How people see nature should affect design
By Laura Booth and David Maddox
Technology, innovation, and design: all are frequently discussed principles of the urban environmental movement. To improve resiliency, we need green infrastructure, to enhance sustainability, we need quantitative ways to track our carbon footprint, preferably on our smart phones.
All of these buzzword-employing missives are true, but they sidestep the most important aspect of successful environmental movements — engaging people who wouldn't ordinarily touch "environmentalism" with a ten-foot pole.
Several recent contributors at The Nature of Cities sought these audiences by thinking about their "ways of looking," imagining how to plan for community members' reactions as they implement projects as diverse as stormwater filtering raingardens in Melbourne, a pollution-exposing park in São Paulo, and informational signage in Gainesville.
A "way of looking" sounds accessible enough — it's the manner in which someone observes something. When applied to nature, however, the picture gets somewhat more complex. In the realm of aesthetics, Meredith Dobbie writes, Western culture has identified four primary types of ways of looking:
- The scenic aesthetic: an idealized vision of wilderness; think descriptions of the heath in an English romance novel
- The ecological aesthetic: a respect for nature evolved from understanding how it works; think that scientist from down the street who insists on talking about how much energy she’s saving with her new solar panels
- The aesthetic of care: a pastoral appreciation of human stewardship of nature; think that lady at the community garden who goes on and on about how nice and tidy the rows look
- The aesthetic of place attachment and identity: admiration of a place based on its culture or history; think a long-time resident of a city who objects to a new development project because it will destroy a storied neighborhood landmark
What's useful about these delineations between ways of looking? "The distinctions," Dobbie writes, "can help us understand what people want in their urban environments."
For example, in her work installing raingardens — small green infrastructure installations that use certain plants and soil layers to filter contaminants out of stormwater before returning a portion of the treated water into the city's water system and storing the rest, thus keeping it out of the sewer system — in Melbourne, Dobbie has found evidence that most people observe their streets using an aesthetic of care, meaning they look for order, tidiness, and other signs that the landscape is being well-tended. This suggests that her raingardens are likely to be appreciated and adopted by neighborhood residents when they avoid certain kinds of "tussocky" plants that result in a "messy" overall appearance.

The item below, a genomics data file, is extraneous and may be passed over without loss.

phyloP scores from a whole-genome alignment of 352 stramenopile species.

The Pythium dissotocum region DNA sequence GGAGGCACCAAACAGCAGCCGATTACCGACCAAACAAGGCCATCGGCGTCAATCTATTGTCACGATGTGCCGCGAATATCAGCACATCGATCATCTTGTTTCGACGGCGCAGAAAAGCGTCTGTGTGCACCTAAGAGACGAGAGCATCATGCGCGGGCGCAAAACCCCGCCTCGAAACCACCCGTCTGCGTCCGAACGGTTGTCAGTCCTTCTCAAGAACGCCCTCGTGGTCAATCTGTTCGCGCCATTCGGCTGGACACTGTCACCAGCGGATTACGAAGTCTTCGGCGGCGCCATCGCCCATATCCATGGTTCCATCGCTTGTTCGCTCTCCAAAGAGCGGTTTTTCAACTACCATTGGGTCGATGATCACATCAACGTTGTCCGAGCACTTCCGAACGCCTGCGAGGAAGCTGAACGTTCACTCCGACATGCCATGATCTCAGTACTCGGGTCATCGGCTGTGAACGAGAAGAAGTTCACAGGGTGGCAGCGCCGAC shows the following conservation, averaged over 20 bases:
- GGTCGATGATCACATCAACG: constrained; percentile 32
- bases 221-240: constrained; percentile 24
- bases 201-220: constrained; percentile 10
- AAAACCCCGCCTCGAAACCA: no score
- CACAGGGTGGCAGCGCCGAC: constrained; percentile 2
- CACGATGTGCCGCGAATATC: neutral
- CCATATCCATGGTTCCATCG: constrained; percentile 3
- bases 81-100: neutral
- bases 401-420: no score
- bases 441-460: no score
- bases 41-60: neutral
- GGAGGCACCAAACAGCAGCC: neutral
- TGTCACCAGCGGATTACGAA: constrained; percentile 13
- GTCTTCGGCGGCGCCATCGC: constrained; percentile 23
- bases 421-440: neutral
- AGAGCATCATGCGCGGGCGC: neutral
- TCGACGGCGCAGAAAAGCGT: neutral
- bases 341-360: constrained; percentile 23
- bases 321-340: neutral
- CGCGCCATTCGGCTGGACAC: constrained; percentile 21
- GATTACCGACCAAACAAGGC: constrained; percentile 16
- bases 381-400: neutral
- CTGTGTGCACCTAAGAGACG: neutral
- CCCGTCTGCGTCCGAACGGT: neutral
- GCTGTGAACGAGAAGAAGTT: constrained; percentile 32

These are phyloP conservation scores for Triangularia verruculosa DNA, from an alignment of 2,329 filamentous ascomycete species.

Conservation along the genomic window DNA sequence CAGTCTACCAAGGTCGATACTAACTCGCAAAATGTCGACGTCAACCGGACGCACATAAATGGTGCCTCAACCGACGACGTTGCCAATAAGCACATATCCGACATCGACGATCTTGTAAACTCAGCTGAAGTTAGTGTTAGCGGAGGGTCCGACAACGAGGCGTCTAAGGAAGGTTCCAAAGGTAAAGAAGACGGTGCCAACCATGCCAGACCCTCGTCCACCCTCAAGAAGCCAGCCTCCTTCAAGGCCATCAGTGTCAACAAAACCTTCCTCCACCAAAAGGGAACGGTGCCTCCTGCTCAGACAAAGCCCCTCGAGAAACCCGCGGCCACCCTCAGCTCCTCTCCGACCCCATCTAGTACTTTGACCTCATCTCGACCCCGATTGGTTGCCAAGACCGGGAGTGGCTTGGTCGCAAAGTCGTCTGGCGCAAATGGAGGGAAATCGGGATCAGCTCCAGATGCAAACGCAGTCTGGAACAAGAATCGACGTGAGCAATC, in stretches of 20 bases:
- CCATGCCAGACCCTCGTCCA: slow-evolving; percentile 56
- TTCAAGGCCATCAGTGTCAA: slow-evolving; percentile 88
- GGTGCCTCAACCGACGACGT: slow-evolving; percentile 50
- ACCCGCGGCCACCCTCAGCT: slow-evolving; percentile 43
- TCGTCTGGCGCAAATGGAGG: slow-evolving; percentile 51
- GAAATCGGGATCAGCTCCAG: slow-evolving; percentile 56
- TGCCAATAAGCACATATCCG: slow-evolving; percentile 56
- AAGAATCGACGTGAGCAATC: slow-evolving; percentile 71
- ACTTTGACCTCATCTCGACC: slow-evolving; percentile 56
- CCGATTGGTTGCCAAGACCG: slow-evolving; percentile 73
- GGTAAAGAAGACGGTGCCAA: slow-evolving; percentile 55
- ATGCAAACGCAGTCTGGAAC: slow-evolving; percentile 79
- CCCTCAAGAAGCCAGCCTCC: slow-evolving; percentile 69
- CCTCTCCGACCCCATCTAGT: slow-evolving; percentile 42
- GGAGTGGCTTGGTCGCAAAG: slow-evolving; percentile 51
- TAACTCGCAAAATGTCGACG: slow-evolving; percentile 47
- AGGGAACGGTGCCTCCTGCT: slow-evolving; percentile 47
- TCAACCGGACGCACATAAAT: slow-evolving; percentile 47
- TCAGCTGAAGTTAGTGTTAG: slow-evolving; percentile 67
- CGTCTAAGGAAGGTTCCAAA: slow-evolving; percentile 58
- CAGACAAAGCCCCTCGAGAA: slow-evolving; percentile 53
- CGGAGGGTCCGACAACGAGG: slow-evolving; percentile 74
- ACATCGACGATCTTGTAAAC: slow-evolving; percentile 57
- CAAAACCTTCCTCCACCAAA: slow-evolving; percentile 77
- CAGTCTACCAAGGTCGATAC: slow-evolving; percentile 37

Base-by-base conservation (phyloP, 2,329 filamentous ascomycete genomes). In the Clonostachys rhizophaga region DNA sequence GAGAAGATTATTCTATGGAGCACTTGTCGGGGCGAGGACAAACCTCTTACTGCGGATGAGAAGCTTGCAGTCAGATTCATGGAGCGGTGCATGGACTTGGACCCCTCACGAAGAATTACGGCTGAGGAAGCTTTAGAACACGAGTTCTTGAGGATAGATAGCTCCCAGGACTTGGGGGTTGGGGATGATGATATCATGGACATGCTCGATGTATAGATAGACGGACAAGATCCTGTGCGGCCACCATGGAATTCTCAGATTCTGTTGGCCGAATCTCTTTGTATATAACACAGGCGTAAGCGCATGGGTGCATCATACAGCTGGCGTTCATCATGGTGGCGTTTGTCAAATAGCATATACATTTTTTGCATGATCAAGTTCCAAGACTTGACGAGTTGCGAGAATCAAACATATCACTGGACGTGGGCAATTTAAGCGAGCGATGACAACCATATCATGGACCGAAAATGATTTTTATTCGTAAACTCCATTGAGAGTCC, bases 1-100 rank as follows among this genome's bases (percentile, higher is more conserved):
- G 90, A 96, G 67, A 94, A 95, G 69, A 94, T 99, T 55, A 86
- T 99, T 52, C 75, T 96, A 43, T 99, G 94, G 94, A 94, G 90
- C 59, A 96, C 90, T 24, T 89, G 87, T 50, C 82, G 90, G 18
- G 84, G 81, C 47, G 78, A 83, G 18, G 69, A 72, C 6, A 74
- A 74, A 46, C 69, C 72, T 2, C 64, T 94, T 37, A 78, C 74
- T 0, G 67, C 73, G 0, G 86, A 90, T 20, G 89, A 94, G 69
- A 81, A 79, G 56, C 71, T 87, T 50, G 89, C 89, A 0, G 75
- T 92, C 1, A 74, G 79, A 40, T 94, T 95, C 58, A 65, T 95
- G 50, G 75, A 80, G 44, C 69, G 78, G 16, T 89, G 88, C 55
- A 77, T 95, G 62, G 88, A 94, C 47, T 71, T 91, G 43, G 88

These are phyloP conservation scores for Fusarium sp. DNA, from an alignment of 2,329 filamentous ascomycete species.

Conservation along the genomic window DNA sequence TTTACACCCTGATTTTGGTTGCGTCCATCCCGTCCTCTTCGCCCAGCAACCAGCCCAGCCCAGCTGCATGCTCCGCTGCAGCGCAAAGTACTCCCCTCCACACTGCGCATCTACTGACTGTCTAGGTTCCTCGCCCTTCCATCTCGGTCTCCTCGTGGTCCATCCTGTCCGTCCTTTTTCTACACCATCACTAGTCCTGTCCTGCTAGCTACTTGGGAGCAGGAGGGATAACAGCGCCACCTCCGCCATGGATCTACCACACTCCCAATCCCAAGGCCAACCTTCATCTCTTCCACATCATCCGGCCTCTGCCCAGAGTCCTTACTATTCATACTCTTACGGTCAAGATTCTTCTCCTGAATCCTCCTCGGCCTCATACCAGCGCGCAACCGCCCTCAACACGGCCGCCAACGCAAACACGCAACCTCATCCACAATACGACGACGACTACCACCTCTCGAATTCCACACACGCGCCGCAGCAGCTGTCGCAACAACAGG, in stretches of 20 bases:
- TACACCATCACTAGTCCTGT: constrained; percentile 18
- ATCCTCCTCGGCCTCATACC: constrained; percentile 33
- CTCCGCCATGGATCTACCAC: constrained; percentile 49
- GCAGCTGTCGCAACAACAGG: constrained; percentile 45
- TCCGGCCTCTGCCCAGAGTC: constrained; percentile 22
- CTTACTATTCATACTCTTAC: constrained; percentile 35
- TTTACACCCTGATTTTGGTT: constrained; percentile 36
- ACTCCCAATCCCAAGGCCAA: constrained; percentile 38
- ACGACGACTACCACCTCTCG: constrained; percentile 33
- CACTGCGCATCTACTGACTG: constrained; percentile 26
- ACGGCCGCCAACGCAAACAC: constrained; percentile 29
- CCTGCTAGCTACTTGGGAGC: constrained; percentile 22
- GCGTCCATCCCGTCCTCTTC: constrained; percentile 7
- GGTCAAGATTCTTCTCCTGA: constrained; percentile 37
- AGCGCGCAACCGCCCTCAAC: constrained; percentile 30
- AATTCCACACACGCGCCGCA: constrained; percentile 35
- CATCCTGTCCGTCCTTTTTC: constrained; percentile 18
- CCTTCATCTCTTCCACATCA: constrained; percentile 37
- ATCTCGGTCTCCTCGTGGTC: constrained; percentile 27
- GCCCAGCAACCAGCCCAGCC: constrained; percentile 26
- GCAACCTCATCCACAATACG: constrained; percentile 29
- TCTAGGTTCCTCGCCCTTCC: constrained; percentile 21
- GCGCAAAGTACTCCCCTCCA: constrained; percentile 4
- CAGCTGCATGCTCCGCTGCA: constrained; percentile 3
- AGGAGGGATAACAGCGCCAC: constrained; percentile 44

Considering ways of looking need not set out with these technical definitions in mind. As she began designing plans for a new park on the site of an old medical waste incinerator in São Paulo, Anna Dietzsch, a landscape architect, simply wanted to invite other São Paulo residents into a conversation about what she calls the "post-industrial city’s scar."
Instead of embracing the paradigm of hiding environmental damage by covering the site completely with new soil, she suggested flipping the viewpoint: building a raised deck that exposed the pollution and drew the public into the story of the location’s history and its new lease on life — a clear appeal to the aesthetic of place attachment and identity.
Research scientist Mark Hostetler began accounting for his target audience's ways of looking when he started thinking about adapting the style of informational signs in national parks for Florida residential developments. Hostetler recognized that having the same information about biodiversity and conservation on display year in and year out would bore habitual passersby. To keep those residents looking, Hostetler came up with a system of interchangeable signs that appeals to local residents' ecological aesthetic: by regularly providing new educational information, he’s engaging participants who otherwise would not know that planting non-native species, for example, can decrease local biodiversity.
Specialized solutions to problems of resilience and sustainability are most effective when they empower the public to do better by the environment. By thinking about how that public sees the environment, we can make sure that our technologies, innovations, and designs don’t fall on deaf ears.
Photo: Selgascano office. Credit: Iwan Baan.